Prior to the widespread adoption of synthetic chemical pesticides in U.S. crop production in the 1950s, many pests were destroying a significant portion of the food supply. Following the widespread adoption of pesticide use, the losses due to pests were reduced significantly. This point was made in an economic analysis by University of Maryland researchers…..
“… models indicate crop damage on the order of 15% during the early 1950s and crop damage falling steadily as pesticide use spread, reaching 11% in the mid 1960s, 6% in the mid 1970s, and stabilizing at about 3% from 1979 through the ensuing decade.”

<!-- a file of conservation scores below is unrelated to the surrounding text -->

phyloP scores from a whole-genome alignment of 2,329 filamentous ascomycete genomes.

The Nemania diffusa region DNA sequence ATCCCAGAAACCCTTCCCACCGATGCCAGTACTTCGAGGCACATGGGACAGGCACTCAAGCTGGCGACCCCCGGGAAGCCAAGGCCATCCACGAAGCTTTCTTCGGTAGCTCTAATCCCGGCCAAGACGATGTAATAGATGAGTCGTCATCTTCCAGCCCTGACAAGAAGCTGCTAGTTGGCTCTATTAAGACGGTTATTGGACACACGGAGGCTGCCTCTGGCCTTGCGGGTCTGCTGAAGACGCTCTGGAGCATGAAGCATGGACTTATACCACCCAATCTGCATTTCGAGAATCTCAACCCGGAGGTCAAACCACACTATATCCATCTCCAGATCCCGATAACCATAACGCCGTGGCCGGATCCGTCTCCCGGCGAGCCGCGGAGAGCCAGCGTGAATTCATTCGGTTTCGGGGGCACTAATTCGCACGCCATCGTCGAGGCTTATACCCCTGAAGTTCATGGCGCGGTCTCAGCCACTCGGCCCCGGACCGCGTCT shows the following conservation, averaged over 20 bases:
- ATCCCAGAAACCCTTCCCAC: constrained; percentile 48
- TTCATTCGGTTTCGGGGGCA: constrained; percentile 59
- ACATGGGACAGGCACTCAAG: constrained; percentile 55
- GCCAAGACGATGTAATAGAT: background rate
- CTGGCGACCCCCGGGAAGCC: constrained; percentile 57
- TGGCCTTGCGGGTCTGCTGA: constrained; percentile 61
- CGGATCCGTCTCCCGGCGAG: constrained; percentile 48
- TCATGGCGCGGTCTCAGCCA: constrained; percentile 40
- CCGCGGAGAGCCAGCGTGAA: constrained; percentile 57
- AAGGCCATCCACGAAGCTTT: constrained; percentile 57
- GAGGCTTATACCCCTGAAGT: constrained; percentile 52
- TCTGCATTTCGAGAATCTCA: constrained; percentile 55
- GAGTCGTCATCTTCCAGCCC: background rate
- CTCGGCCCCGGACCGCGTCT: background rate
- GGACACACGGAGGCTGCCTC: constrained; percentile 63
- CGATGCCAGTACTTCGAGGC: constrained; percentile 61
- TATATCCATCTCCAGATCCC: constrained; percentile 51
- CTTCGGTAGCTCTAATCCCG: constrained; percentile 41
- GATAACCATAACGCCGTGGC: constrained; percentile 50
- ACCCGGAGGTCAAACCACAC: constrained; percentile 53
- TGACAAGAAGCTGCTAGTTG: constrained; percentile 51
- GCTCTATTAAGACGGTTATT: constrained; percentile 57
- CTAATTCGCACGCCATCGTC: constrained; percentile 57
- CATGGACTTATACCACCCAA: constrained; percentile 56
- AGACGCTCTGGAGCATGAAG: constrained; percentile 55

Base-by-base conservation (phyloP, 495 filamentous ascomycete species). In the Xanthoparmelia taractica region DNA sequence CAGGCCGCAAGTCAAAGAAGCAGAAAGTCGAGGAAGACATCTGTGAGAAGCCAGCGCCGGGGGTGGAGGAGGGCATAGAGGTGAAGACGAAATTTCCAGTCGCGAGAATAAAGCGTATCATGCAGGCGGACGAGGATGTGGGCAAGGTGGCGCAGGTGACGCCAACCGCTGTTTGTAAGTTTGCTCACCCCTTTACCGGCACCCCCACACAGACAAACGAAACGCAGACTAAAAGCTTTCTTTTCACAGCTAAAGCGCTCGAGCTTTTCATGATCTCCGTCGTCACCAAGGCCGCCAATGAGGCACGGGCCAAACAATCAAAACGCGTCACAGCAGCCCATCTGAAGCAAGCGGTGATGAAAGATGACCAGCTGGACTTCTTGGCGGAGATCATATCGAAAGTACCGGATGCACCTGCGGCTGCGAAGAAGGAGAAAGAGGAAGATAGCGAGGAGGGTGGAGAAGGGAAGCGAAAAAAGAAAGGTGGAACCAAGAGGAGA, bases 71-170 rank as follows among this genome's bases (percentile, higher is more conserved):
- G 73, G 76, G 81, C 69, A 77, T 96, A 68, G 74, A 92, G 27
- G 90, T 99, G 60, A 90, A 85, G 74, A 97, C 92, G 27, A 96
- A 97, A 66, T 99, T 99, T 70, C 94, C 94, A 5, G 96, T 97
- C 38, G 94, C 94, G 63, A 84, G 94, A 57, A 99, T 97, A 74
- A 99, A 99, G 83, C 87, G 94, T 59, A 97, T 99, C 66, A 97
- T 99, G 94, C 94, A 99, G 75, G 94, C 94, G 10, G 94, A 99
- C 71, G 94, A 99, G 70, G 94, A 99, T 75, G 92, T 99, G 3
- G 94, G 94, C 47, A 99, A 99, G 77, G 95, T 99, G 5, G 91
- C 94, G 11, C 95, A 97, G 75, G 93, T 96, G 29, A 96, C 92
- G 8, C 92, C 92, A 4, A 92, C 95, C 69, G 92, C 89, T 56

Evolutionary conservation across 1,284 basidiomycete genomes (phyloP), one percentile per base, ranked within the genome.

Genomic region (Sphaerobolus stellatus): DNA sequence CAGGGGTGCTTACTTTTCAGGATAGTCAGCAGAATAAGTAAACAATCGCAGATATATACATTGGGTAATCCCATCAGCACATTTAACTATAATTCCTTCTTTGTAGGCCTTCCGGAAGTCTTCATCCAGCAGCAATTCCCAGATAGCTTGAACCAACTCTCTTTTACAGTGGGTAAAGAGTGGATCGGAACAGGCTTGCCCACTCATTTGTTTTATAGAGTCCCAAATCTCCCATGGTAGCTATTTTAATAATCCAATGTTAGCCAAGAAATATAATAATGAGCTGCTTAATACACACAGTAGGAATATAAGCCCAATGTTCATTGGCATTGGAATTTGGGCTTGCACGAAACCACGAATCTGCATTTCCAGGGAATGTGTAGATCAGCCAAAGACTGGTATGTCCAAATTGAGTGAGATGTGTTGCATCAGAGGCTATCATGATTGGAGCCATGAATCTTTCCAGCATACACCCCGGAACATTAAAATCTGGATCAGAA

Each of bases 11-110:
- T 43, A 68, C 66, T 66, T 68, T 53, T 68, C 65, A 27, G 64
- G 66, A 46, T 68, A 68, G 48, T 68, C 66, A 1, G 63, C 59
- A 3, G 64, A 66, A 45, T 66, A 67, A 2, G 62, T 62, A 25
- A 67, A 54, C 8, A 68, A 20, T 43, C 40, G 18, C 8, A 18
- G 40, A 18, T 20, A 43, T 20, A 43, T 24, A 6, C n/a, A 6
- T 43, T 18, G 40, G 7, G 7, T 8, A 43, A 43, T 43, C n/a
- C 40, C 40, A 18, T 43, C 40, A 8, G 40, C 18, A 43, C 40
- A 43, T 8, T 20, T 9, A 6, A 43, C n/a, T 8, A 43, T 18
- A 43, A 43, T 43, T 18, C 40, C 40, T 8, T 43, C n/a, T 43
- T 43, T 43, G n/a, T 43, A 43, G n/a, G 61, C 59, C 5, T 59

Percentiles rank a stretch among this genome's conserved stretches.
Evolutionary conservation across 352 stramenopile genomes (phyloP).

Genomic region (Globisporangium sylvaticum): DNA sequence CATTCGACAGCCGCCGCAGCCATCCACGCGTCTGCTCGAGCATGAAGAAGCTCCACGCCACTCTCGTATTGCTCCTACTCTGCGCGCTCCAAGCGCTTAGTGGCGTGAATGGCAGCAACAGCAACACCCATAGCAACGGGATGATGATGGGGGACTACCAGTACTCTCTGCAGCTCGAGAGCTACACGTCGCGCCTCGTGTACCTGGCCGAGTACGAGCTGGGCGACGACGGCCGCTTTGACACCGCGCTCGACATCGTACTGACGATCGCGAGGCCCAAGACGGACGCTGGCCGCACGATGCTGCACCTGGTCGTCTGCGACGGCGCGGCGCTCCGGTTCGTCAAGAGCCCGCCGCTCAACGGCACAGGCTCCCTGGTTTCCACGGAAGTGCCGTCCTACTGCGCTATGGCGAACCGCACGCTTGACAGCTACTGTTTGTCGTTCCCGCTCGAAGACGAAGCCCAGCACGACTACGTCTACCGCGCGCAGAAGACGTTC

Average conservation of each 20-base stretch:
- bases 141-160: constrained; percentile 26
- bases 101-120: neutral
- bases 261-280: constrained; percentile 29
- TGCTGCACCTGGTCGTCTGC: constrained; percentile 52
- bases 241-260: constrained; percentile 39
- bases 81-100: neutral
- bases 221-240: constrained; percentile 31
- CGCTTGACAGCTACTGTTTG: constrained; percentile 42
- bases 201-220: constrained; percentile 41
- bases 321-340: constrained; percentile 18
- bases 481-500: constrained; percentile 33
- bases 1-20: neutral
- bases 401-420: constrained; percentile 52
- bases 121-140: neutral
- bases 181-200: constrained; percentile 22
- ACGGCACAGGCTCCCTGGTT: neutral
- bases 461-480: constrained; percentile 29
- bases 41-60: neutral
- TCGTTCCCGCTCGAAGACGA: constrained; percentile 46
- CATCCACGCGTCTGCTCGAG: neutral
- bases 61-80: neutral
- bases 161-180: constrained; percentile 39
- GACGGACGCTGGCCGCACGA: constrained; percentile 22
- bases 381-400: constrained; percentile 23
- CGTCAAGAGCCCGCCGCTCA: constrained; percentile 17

Authors: Robert G. Chambers and Erik Lichtenberg
Affiliation: University of Maryland Department of Agriculture and Resource Economics
Title: Simple econometrics of pesticide productivity.
Publication: American Journal of Agricultural Economics. 1994. 76:407-417.